While all three branches of government play a role, they operate on different time scales.  The regulatory decision-making bodies like the Alaska Board of Fisheries, the Federal Subsistence Board, and the North Pacific Fishery Management Council meet annually, or more frequently, and the regulations adopted serve for a several year regulatory cycle.  New legislation arises less frequently.  Relatively limited legislative adjustments may be adopted every few years, while major statutes such as Alaska Statehood Act or the Alaska National Interest Lands Conservation Act operate may be adopted once in a generation or longer. Judicial review occurs on an ongoing basis.  Some cases address relatively narrow questions, while others have had wide-reaching effects on subsistence harvests of Alaska salmon, including the McDowell Decision of the Alaska Supreme Court invalidating the state’s rural subsistence priority on constitutional grounds, or the Katie John case, extending federal jurisdiction to subsistence fishing on inland federal waters in Alaska.


History of salmon governance

Governance of salmon and people in Alaska has changed through the centuries.  Indigenous groups exercised governance over salmon and people through concepts and practices developed through centuries of interaction, observation and use.  Indigenous Alaskans operated on worldview beliefs substantially different from those of the European and Euroamerican populations who arrived in the 18th century.


Governance by Indigenous Groups

The worldview and practices of Indigenous Alaskans were built on three important principles.  First, that all entities have spiritual essences (“persons”) that were fundamentally similar to those of humans and that those spiritual essences were attentive, sentient, volitional and required respectful treatment. Second, human beings had moral and existential obligations to maintain respectful relations with living and other entities on whom they depended in order for those forms to continue to give themselves to humans for the survival of both.  Third, the spirits of living forms, including humans, upon death pass into another dimension and from there return to the living world through rebirth.  This process is referred to as “cosmological cycling” and is dependent on human actions, ritual and otherwise, for the continuity of existence (Fienup-Riordan 1983:189).  Human beliefs and behaviors were codified and passed on through mythic charters/covenants, spiritually informed ritual practices and liturgical forms that were handed down from generation to generation.  While spiritually informed and motivated, Indigenous Alaskans closely observed salmon comings and goings, built complex understandings of salmon behavior, requirements, habitats and life cycles and mobilized the accumulated empirical knowledge to utilize and sustain salmon populations.  They also created social systems limiting access and insuring nonwasteful use of salmon.  Three examples of the governance of relations between people and salmon conducted by indigenous Alaskan groups are provided; other Indigenous Alaskans had systems of belief and practice similar to those described here.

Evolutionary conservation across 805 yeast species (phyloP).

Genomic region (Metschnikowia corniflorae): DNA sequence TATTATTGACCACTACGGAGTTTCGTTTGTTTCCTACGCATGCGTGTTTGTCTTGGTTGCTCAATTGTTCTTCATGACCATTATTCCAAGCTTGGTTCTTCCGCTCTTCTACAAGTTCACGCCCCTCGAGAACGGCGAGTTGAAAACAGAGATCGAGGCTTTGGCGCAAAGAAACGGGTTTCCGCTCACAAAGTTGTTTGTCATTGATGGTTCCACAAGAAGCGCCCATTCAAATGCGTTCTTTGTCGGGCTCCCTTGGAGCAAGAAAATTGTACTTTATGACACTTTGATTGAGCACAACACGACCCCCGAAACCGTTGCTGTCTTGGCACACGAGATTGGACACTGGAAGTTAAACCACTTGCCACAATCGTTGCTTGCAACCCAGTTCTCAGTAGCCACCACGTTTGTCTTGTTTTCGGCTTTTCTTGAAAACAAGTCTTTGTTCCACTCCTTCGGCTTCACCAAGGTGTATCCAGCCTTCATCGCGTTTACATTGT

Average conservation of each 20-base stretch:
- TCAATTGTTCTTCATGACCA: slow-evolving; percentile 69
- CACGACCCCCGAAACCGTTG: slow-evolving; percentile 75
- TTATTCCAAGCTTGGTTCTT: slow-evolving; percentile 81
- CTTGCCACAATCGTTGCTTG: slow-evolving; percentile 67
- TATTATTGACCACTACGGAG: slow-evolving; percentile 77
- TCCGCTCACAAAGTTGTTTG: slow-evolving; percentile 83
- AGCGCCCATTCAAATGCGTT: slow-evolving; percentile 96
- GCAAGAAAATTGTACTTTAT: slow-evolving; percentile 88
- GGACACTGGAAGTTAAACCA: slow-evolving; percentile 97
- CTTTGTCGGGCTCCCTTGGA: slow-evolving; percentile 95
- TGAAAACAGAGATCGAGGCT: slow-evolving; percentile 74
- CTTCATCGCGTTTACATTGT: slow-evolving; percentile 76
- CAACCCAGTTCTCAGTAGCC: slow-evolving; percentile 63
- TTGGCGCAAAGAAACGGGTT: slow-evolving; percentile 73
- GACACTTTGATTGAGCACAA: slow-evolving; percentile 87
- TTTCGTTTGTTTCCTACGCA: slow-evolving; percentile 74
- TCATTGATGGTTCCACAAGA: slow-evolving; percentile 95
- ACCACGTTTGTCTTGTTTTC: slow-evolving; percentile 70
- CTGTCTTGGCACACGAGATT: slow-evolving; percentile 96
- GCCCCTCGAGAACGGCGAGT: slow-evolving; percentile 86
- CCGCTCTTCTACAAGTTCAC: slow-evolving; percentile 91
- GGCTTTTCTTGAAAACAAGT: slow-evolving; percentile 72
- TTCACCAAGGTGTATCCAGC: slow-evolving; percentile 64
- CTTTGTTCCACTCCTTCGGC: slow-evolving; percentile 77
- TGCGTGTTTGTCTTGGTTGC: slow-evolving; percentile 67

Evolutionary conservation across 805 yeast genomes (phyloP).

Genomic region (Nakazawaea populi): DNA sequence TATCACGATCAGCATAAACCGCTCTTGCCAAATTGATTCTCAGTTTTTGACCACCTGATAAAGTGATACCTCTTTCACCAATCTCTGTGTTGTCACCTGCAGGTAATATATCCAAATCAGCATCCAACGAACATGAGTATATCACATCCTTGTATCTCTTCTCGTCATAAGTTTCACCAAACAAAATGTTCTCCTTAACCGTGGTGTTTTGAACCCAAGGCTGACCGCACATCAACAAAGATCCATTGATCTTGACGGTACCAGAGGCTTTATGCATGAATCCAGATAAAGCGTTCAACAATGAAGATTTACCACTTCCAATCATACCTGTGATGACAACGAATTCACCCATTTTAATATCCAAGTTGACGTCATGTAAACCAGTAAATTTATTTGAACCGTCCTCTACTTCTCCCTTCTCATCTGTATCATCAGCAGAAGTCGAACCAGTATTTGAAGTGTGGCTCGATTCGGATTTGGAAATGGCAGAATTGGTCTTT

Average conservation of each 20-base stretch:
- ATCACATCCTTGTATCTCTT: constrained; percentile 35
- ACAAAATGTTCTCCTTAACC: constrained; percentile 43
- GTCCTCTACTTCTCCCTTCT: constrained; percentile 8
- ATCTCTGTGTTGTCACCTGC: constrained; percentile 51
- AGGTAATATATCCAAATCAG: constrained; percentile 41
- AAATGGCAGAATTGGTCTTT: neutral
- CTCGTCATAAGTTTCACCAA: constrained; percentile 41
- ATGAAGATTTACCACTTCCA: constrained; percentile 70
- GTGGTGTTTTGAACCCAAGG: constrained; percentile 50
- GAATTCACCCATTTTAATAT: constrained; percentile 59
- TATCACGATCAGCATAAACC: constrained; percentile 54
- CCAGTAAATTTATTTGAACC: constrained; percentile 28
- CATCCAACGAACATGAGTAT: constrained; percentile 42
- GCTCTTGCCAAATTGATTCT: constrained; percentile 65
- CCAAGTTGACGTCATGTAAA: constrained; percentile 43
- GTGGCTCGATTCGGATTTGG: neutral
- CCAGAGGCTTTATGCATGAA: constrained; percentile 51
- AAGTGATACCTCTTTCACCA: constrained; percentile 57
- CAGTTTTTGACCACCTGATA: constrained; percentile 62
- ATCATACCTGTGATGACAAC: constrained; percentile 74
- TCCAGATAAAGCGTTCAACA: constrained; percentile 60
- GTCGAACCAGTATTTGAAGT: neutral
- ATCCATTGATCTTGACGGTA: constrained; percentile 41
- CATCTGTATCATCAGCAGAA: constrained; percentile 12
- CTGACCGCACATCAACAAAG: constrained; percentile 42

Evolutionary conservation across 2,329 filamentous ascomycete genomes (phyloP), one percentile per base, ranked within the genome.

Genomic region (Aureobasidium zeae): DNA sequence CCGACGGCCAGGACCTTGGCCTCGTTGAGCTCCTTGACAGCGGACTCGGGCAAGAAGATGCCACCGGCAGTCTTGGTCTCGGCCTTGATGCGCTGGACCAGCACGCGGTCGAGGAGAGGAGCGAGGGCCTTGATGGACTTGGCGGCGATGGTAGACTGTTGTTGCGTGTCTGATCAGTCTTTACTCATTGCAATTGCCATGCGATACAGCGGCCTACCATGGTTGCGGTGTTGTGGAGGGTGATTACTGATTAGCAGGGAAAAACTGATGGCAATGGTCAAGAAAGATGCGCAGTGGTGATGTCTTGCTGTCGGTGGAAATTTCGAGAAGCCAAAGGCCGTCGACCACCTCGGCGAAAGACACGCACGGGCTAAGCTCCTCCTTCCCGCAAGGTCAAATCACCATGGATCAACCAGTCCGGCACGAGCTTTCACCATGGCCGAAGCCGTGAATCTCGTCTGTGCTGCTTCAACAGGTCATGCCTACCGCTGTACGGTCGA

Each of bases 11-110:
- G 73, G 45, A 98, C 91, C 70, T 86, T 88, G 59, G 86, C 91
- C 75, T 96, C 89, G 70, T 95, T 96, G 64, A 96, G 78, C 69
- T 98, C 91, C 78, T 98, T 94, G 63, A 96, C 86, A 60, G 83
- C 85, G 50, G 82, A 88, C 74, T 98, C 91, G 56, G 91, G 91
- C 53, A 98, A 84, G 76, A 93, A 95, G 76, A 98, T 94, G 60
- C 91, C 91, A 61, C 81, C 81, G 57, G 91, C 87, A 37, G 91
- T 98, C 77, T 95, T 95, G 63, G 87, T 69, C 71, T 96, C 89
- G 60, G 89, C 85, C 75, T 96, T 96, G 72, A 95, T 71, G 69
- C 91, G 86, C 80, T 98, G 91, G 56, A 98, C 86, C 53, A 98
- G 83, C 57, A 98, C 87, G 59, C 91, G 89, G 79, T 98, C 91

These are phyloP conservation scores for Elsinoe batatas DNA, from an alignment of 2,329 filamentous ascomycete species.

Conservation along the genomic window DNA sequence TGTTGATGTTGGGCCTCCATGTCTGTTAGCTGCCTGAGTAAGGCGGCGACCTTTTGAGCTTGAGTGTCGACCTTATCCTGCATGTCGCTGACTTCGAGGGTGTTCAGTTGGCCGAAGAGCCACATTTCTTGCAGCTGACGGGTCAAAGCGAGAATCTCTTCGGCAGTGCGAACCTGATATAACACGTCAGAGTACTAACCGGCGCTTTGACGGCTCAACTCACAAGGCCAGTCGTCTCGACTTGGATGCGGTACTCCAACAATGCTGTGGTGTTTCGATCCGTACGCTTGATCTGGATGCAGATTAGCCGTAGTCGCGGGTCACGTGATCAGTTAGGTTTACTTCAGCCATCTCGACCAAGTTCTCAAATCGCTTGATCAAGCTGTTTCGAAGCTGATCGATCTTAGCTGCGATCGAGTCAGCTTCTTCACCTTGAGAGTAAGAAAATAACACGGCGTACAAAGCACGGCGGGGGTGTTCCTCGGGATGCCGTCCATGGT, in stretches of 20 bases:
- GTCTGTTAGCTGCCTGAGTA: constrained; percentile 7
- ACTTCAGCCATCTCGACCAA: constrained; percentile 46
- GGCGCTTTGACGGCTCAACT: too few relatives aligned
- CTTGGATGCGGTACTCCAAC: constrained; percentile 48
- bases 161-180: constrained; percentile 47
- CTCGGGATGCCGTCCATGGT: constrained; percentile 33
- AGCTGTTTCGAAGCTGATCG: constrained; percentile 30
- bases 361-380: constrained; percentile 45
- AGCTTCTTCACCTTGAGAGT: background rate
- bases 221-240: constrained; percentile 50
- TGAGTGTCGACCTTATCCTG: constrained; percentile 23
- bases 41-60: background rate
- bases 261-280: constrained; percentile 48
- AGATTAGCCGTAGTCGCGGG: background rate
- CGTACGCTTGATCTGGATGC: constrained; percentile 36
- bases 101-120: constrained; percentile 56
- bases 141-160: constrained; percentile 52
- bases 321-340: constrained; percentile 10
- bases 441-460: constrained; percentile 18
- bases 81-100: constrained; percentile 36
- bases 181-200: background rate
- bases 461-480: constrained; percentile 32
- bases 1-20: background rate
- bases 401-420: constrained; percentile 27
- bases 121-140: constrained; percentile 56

The Tlingit are the indigenous occupants of the northwestern shores and islands of North America from the Bering River to Dixon Entrance.  Southeastern Alaska is composed of the islands of the Alexander Archipelago and the coastal strip from shores to the crests of the Coastal Mountains.  Due to the high rainfall characteristic of the region, there are 3,000 documented salmon spawning systems ranging in size from small rivulets to the large mainland rivers – Chilkat, Taku, Stikine, Unuk and Chickamin.  All five species of salmon run in the larger mainland rivers but king salmon do not run in the smaller streams found in the islands.

Archaeological and linguistic evidence indicate that Tlingit ancestors were present from at least 6,000 years ago (Langdon 2014).  Tlingit society was organized into approximately 15 sociogeographic units referred to as kwaansKwaans in turn were composed of core clans who owned lands and resource territories within the kwaan and co-occupied winter villages in the kwaans residing in substantial wood plank houses.  Clans were organized into two divisions (moieties) – Raven and Eagle/Wolf – and social rules banned intermarriage within a clan or moiety so that persons were required to marry a person of a clan in the opposite moiety.  This social and moral rule set in motion a series of exchanges between the clans that can be referred to as “obligatory reciprocity.”